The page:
Prayer, Plain and Simple

Prayer, Plain and Simple

Teaching What I Need to Learn

Hi, I’m Nicole Symmonds, the Prayer Editor here at, who has chosen to go on this journey with Mark Herringshaw of making “Prayer Plain and Simple”. Now let it be known that I am not the most eloquent pray-er. I am not even the most consistent pray-er. But what I am is a person with a heart for God and in that heart is a desire to communicate with my creator in an authentic way.

I’ve been a Christian all of my life and prayer still confounds me. There are moments when I pray and I feel so victorious and strengthened and then there are moments when my prayers feel inadequate. There are moments when I am excited about prayer and my mouth is just ready to speak to God and moments when the prayers just seem to dry up on my tongue and I have no choice but to just get up off my knees and concede defeat. And then there are those moments when I just don’t want to pray at all, because, to be honest, prayer is hard. But in the midst of these dark nights of the soul in prayer, I still understand it’s an important part of my relationship with God and I want desperately to be a student, better yet, a disciple of prayer.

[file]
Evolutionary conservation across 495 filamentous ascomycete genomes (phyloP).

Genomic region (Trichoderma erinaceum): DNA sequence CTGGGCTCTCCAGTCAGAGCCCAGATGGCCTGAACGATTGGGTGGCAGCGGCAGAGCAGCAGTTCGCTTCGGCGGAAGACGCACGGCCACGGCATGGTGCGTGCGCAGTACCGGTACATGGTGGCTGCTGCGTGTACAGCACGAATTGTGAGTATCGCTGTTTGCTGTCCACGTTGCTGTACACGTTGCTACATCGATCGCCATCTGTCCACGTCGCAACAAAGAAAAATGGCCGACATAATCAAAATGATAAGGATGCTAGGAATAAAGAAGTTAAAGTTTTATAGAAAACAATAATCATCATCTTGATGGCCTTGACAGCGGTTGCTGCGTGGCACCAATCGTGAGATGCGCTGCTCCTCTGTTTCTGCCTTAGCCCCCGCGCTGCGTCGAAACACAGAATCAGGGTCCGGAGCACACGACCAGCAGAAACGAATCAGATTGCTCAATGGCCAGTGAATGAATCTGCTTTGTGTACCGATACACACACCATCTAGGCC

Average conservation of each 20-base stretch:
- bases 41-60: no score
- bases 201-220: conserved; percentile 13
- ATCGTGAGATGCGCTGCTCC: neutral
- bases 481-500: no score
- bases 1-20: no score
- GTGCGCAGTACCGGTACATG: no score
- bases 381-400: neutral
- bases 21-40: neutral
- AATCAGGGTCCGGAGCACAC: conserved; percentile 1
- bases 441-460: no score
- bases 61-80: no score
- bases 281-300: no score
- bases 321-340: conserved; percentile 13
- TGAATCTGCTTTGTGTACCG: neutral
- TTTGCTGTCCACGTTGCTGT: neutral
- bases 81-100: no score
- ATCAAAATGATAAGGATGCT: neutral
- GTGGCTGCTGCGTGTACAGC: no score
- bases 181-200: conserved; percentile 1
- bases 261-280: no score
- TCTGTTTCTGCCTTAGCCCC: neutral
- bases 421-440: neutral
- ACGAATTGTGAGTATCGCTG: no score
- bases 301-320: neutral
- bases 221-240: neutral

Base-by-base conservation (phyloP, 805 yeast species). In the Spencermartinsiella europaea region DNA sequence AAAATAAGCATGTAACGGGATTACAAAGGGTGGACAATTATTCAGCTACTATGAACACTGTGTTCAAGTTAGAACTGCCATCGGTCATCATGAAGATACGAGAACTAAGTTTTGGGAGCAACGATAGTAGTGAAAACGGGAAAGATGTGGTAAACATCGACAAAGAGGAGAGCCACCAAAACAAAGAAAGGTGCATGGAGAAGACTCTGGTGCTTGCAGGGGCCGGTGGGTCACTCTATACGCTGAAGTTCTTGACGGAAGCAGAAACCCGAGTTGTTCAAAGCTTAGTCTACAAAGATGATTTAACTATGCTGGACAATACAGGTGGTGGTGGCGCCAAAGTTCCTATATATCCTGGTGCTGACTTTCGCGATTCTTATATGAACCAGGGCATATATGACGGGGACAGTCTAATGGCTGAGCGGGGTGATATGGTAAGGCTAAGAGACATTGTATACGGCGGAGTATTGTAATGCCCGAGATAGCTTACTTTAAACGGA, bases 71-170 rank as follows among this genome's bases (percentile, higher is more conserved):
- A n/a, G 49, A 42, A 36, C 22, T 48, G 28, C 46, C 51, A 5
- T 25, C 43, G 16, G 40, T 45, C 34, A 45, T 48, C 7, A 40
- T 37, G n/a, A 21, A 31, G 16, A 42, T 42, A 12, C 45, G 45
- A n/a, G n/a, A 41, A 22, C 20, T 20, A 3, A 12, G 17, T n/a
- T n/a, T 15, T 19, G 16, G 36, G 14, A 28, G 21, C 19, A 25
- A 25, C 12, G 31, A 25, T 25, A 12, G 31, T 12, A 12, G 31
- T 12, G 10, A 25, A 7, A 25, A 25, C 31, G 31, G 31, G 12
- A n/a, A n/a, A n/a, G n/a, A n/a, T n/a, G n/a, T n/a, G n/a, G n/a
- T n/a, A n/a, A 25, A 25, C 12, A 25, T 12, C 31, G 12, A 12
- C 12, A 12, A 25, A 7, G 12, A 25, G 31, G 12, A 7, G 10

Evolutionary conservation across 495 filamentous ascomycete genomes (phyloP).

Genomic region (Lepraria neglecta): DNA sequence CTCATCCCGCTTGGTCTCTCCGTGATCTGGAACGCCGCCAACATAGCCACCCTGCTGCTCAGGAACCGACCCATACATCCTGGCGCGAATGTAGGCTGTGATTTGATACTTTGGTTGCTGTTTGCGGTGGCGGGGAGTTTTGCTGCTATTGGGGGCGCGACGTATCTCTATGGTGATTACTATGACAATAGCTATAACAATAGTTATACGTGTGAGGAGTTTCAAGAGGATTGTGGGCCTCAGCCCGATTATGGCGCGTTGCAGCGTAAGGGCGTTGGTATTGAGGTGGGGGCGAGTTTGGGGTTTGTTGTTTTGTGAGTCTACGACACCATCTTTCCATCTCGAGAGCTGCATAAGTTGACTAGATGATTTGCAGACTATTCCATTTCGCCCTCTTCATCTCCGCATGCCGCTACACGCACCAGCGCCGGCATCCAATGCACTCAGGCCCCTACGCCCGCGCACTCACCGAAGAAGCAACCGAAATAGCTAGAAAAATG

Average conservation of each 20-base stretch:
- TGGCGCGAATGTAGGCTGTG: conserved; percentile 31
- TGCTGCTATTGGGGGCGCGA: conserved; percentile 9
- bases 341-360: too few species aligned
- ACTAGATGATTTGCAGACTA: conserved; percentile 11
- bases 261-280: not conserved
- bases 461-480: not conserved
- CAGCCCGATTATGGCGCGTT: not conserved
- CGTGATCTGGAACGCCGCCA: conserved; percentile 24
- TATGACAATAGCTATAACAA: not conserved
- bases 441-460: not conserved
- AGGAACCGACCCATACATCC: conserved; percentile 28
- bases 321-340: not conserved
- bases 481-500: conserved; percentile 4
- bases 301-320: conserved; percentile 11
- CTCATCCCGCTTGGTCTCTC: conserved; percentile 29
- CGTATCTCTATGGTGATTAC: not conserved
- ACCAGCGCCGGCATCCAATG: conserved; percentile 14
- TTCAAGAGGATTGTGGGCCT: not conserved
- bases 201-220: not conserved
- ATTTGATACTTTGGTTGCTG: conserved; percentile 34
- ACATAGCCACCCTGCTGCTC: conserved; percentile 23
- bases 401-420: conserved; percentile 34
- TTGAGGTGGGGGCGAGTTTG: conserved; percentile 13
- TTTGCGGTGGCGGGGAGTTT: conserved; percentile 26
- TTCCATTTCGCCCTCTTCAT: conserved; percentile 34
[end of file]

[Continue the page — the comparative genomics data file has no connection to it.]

At the heart of all of this is to strengthen my prayer life through the one gift I am certain God has given me, writing. My posts on this blog will largely serve as my discovering my prayer personality and letting it unfold before my eyes and yours. I hope to learn from Mark, from you, and even from myself as this journey starts. And I consider this post, my first prayer, “That right before my eyes and yours, God would grow in me the desire to cultivate a real relationship with him through prayer and that the benefit would not be to me alone, but to all of those who are desiring to speak to God in an authentic, plain, and simple way.”